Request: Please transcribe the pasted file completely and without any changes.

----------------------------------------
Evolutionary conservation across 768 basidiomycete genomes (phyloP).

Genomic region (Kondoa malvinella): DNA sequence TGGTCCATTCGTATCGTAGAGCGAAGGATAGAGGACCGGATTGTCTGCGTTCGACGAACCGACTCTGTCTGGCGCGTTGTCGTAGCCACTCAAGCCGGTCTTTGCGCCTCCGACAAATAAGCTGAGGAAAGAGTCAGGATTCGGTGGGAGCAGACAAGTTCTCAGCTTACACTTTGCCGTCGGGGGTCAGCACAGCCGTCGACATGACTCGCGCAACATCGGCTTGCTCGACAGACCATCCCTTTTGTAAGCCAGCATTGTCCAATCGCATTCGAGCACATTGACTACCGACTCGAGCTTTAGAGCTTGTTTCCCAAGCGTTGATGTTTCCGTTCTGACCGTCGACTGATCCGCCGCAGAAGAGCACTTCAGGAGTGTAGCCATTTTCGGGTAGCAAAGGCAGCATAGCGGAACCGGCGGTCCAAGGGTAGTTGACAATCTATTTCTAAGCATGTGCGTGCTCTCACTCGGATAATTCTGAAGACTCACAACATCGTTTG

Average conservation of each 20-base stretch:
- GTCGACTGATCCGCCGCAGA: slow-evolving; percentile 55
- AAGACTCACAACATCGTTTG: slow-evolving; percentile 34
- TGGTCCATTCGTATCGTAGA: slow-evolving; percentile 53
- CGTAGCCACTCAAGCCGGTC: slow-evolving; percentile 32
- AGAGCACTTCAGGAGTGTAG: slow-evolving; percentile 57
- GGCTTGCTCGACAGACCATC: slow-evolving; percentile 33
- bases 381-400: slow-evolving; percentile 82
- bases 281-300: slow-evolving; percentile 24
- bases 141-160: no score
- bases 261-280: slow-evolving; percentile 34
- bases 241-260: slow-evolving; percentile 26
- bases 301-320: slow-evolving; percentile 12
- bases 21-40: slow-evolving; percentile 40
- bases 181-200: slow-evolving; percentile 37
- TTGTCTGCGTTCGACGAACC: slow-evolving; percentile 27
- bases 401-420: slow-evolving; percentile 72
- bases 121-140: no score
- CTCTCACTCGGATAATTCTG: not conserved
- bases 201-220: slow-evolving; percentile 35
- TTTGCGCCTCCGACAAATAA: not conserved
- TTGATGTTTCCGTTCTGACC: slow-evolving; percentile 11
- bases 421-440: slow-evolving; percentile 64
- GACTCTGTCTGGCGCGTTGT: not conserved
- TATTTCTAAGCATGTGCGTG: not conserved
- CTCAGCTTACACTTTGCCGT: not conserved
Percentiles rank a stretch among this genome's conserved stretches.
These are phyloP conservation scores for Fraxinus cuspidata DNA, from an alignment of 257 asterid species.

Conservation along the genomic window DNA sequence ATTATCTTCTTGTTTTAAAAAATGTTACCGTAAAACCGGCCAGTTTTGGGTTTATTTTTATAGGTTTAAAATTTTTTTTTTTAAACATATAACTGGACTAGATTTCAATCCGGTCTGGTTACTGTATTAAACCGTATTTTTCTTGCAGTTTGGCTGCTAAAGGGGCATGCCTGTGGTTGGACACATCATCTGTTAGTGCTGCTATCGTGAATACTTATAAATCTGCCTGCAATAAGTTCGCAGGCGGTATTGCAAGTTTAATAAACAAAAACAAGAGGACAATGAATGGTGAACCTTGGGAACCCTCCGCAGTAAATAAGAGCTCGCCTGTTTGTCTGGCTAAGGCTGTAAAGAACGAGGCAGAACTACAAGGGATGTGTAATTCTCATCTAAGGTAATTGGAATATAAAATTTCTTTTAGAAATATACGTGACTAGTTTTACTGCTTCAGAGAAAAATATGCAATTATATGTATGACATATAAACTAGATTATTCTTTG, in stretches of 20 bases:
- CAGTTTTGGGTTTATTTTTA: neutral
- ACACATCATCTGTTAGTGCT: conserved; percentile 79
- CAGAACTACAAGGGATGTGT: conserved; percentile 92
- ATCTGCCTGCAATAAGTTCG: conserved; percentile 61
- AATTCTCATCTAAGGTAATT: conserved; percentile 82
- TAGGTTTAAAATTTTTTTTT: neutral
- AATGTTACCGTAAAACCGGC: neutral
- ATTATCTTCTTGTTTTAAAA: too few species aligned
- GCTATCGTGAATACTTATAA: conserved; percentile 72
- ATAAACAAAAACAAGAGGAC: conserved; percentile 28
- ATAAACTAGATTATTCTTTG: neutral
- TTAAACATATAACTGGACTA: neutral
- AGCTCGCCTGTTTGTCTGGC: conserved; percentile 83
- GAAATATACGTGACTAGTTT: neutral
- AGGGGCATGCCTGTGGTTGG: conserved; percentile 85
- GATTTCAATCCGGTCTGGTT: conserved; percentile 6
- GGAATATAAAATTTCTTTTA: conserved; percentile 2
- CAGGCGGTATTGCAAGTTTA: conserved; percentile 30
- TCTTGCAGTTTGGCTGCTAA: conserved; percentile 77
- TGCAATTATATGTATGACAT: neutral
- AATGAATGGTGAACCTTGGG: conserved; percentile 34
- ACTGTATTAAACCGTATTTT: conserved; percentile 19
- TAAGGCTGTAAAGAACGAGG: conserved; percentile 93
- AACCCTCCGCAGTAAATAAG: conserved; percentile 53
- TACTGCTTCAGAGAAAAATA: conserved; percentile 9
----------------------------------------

Evolutionary conservation across 768 basidiomycete genomes (phyloP).

Genomic region (Kondoa malvinella): DNA sequence TGGTCCATTCGTATCGTAGAGCGAAGGATAGAGGACCGGATTGTCTGCGTTCGACGAACCGACTCTGTCTGGCGCGTTGTCGTAGCCACTCAAGCCGGTCTTTGCGCCTCCGACAAATAAGCTGAGGAAAGAGTCAGGATTCGGTGGGAGCAGACAAGTTCTCAGCTTACACTTTGCCGTCGGGGGTCAGCACAGCCGTCGACATGACTCGCGCAACATCGGCTTGCTCGACAGACCATCCCTTTTGTAAGCCAGCATTGTCCAATCGCATTCGAGCACATTGACTACCGACTCGAGCTTTAGAGCTTGTTTCCCAAGCGTTGATGTTTCCGTTCTGACCGTCGACTGATCCGCCGCAGAAGAGCACTTCAGGAGTGTAGCCATTTTCGGGTAGCAAAGGCAGCATAGCGGAACCGGCGGTCCAAGGGTAGTTGACAATCTATTTCTAAGCATGTGCGTGCTCTCACTCGGATAATTCTGAAGACTCACAACATCGTTTG

Average conservation of each 20-base stretch:
- GTCGACTGATCCGCCGCAGA: slow-evolving; percentile 55
- AAGACTCACAACATCGTTTG: slow-evolving; percentile 34
- TGGTCCATTCGTATCGTAGA: slow-evolving; percentile 53
- CGTAGCCACTCAAGCCGGTC: slow-evolving; percentile 32
- AGAGCACTTCAGGAGTGTAG: slow-evolving; percentile 57
- GGCTTGCTCGACAGACCATC: slow-evolving; percentile 33
- bases 381-400: slow-evolving; percentile 82
- bases 281-300: slow-evolving; percentile 24
- bases 141-160: no score
- bases 261-280: slow-evolving; percentile 34
- bases 241-260: slow-evolving; percentile 26
- bases 301-320: slow-evolving; percentile 12
- bases 21-40: slow-evolving; percentile 40
- bases 181-200: slow-evolving; percentile 37
- TTGTCTGCGTTCGACGAACC: slow-evolving; percentile 27
- bases 401-420: slow-evolving; percentile 72
- bases 121-140: no score
- CTCTCACTCGGATAATTCTG: not conserved
- bases 201-220: slow-evolving; percentile 35
- TTTGCGCCTCCGACAAATAA: not conserved
- TTGATGTTTCCGTTCTGACC: slow-evolving; percentile 11
- bases 421-440: slow-evolving; percentile 64
- GACTCTGTCTGGCGCGTTGT: not conserved
- TATTTCTAAGCATGTGCGTG: not conserved
- CTCAGCTTACACTTTGCCGT: not conserved
Percentiles rank a stretch among this genome's conserved stretches.
These are phyloP conservation scores for Fraxinus cuspidata DNA, from an alignment of 257 asterid species.

Conservation along the genomic window DNA sequence ATTATCTTCTTGTTTTAAAAAATGTTACCGTAAAACCGGCCAGTTTTGGGTTTATTTTTATAGGTTTAAAATTTTTTTTTTTAAACATATAACTGGACTAGATTTCAATCCGGTCTGGTTACTGTATTAAACCGTATTTTTCTTGCAGTTTGGCTGCTAAAGGGGCATGCCTGTGGTTGGACACATCATCTGTTAGTGCTGCTATCGTGAATACTTATAAATCTGCCTGCAATAAGTTCGCAGGCGGTATTGCAAGTTTAATAAACAAAAACAAGAGGACAATGAATGGTGAACCTTGGGAACCCTCCGCAGTAAATAAGAGCTCGCCTGTTTGTCTGGCTAAGGCTGTAAAGAACGAGGCAGAACTACAAGGGATGTGTAATTCTCATCTAAGGTAATTGGAATATAAAATTTCTTTTAGAAATATACGTGACTAGTTTTACTGCTTCAGAGAAAAATATGCAATTATATGTATGACATATAAACTAGATTATTCTTTG, in stretches of 20 bases:
- CAGTTTTGGGTTTATTTTTA: neutral
- ACACATCATCTGTTAGTGCT: conserved; percentile 79
- CAGAACTACAAGGGATGTGT: conserved; percentile 92
- ATCTGCCTGCAATAAGTTCG: conserved; percentile 61
- AATTCTCATCTAAGGTAATT: conserved; percentile 82
- TAGGTTTAAAATTTTTTTTT: neutral
- AATGTTACCGTAAAACCGGC: neutral
- ATTATCTTCTTGTTTTAAAA: too few species aligned
- GCTATCGTGAATACTTATAA: conserved; percentile 72
- ATAAACAAAAACAAGAGGAC: conserved; percentile 28
- ATAAACTAGATTATTCTTTG: neutral
- TTAAACATATAACTGGACTA: neutral
- AGCTCGCCTGTTTGTCTGGC: conserved; percentile 83
- GAAATATACGTGACTAGTTT: neutral
- AGGGGCATGCCTGTGGTTGG: conserved; percentile 85
- GATTTCAATCCGGTCTGGTT: conserved; percentile 6
- GGAATATAAAATTTCTTTTA: conserved; percentile 2
- CAGGCGGTATTGCAAGTTTA: conserved; percentile 30
- TCTTGCAGTTTGGCTGCTAA: conserved; percentile 77
- TGCAATTATATGTATGACAT: neutral
- AATGAATGGTGAACCTTGGG: conserved; percentile 34
- ACTGTATTAAACCGTATTTT: conserved; percentile 19
- TAAGGCTGTAAAGAACGAGG: conserved; percentile 93
- AACCCTCCGCAGTAAATAAG: conserved; percentile 53
- TACTGCTTCAGAGAAAAATA: conserved; percentile 9